03 August 2006

War and Peace, dueling paradigms

OK, first I have to acknowledge a huge debt to Victor Davis Hanson for a lot of the thoughts which follow.

The Western mindset about many things breaks down into a lot of dichotomies.

Truthful, Liar.

Rational, Emotional.

True, False.

Military, Civillian.

War, Peace.

These are things which are (in English) opposite and to you and I (presuming you are reading this with a Western cultural background) they are completely different states of being. I'm going to speak to the last two of these.

During wartime, there are two enemies (called beligerants) which are recognizable nations (or states, or both, or something of the sort) and which do their best to impose their will on each other. This is usually expressed by blowing things up and/or sticking pointy objects into the citizens of the other beligerant.

During peacetime, the same two nations would not consider condoning the killing of each other's citizens and engage in competition which will not involve rockets and rifles.

The military is composed of people who are selected (by choice or their government) to participate in wars and attempt to kill other people who preferably are in the military of the enemy nation.

Civillians are folks who have not been so selected and hence are theoretically never to be deliberately targeted, unless of course they happen to have lived after the invention of aerial bombardment, in which case they are fair game if they live in the same city as a military target. (Not really, but it's terribly complicated once area-effect weapons are invented, and sieges are also complex legal issues)

THESE ARE CULTURALLY LIMITED DEFINITIONS!

In case you didn't get the hint,

Other Cultures Don't Think This Way!

These definitions are an artifact of Ancient Greece and Ancient Rome and the societies which trace descent from those civilizations are the only societies for which this is true.

Go get a cup of coffee and think about it.



Let me start with war and peace.

Warfare in Ancient Greece was pretty simple. One side would send the other an ultimatum, stop doing this or Else. Then the army musters, marches out, and starts burning the vineyards and cutting down olive trees. The other city forms up their army, the two meet on an open field, and wham, bam, in an hour or less the war is over. The winners have taken a handful of casualties, the losers have been slaughtered during the pursuit, and the losers sue for peace. Over and done with. Of course there might be a rematch, but it is over for that year.

Gross simplification here, but I'm not writing a doctoral thesis on Classical Greek warfare.

Arabs (among others) are not like this. For one thing, there are multiple loyalties. This is important to note. Americans are, ideally, loyal to America. Englishmen, to England. Germans, to Germany. I might be fond of the Republic of Texas, but I'm not going to go to war for it. I like my parents, but if someone kills them I believe that the police are best suited to handle that situation. Arabs might have some loyalty to their "nation" (or feudal magnate in prior times), but more likely are loyal to family, clan, and tribe. And any or all of those loyalties may demand that he engage in violence. Your family, clan, or tribe could be involved in a feud at any time, and you would feel obligated to fight for it.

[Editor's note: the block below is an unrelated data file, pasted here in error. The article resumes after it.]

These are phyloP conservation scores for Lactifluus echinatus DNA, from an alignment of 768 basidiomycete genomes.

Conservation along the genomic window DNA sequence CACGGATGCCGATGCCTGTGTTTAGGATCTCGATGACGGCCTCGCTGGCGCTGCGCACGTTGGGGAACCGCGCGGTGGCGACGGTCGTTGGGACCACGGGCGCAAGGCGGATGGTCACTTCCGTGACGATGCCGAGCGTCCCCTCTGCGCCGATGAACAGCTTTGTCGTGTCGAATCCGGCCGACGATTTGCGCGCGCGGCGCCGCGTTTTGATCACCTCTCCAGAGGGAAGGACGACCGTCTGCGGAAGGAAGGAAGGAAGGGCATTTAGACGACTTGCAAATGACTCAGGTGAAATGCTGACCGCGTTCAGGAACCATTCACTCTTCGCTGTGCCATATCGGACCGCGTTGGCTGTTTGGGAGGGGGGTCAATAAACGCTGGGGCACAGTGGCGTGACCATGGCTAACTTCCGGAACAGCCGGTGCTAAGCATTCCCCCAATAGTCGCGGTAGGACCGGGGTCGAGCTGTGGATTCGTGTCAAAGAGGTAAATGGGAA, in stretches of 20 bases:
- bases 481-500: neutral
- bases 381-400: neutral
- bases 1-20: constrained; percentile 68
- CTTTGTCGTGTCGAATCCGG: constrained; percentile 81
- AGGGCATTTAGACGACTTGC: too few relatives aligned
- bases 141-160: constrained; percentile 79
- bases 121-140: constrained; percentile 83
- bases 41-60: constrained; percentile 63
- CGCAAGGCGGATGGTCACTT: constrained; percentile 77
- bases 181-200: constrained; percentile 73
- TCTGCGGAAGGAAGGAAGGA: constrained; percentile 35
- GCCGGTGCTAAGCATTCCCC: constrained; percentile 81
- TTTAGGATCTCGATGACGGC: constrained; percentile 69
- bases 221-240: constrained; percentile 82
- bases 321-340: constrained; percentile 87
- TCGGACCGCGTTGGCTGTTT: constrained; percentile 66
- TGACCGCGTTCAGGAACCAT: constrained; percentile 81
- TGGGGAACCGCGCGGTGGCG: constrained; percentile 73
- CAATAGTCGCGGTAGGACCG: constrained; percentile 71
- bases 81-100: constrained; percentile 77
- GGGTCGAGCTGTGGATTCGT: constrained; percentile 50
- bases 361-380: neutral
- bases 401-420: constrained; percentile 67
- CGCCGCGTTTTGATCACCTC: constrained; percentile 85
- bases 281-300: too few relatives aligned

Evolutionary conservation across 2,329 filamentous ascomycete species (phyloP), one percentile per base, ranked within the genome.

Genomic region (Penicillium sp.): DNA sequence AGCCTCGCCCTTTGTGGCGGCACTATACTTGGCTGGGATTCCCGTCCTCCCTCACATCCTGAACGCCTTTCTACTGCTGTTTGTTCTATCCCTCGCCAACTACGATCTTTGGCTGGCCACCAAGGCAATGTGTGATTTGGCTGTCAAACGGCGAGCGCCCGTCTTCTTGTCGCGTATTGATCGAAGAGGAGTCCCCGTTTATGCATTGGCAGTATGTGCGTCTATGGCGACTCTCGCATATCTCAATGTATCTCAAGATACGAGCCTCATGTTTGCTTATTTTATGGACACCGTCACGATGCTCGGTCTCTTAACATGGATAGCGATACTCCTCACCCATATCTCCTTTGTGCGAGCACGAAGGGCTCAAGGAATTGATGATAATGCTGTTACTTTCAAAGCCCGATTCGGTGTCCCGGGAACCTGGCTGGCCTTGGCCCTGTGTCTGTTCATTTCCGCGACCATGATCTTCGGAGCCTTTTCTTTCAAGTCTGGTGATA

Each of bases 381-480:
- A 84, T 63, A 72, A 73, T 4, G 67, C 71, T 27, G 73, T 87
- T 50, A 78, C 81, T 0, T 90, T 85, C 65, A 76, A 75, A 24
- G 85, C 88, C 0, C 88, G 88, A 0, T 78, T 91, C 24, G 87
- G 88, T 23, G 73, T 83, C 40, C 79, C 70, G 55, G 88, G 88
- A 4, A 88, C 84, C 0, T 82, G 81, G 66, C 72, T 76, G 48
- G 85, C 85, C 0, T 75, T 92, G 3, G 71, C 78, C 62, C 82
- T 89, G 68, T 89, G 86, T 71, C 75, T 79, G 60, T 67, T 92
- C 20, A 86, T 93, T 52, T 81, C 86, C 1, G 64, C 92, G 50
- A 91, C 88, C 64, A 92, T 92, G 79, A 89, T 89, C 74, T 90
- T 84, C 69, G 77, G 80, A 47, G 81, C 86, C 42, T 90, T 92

Now, these overlapping loyalties mean that the idea of 'peace' as a time when there is no war is pretty theoretical. And peace between nations or feudal principalities did not preclude continued feuding either between inhabitants of that nation or between inhabitants of different nations. It's not a binary decision. Your nation might be at peace, but your clan is feuding with the clan over the hill. And a feud might be quite active or in abbeyance. It's not a binary state.

Implication: The Westerner fights to restore the broken state of peace, preferably by rendering his enemy incapable of fighting (or further opposing his nation's will). Each war is balls-to-the-wall, all out effort to grind the enemy into the dirt once and for all. We may not get it, but that's how we fight. If someone throws a chair at us, we don't throw a chair back at them. We shoot the dumb bastard.

The Arab, when insulted responds by striking back at the insulter in the context of that feuding mentality. The idea of a state monopoly on violence would baffle him. It is a matter for the tribe, family, clan to deal with. So he responds in a way that 'balances' the equation, restoring his lost honor. I shoot his cousin, he shoots mine. The idea that there is a state of peace which has been broken will literally not translate into his mind.

Hezbollah was engaged in feuding with Israel in order to bolster their prestige and gain points with their backers (Syria and Iran). It may actually be true that the leadership did not recognize that there was a state of 'peace' which they had 'broken' with the expected result that Israel would enter into a state of war and conduct major military operations to kick Hezbollah's happy ass all the way out of Lebanon.

1 Comments:

Anonymous Michael Llaneza said...

No comments on this piece ?

It's brilliant, nothing else to say.

9:26 AM  

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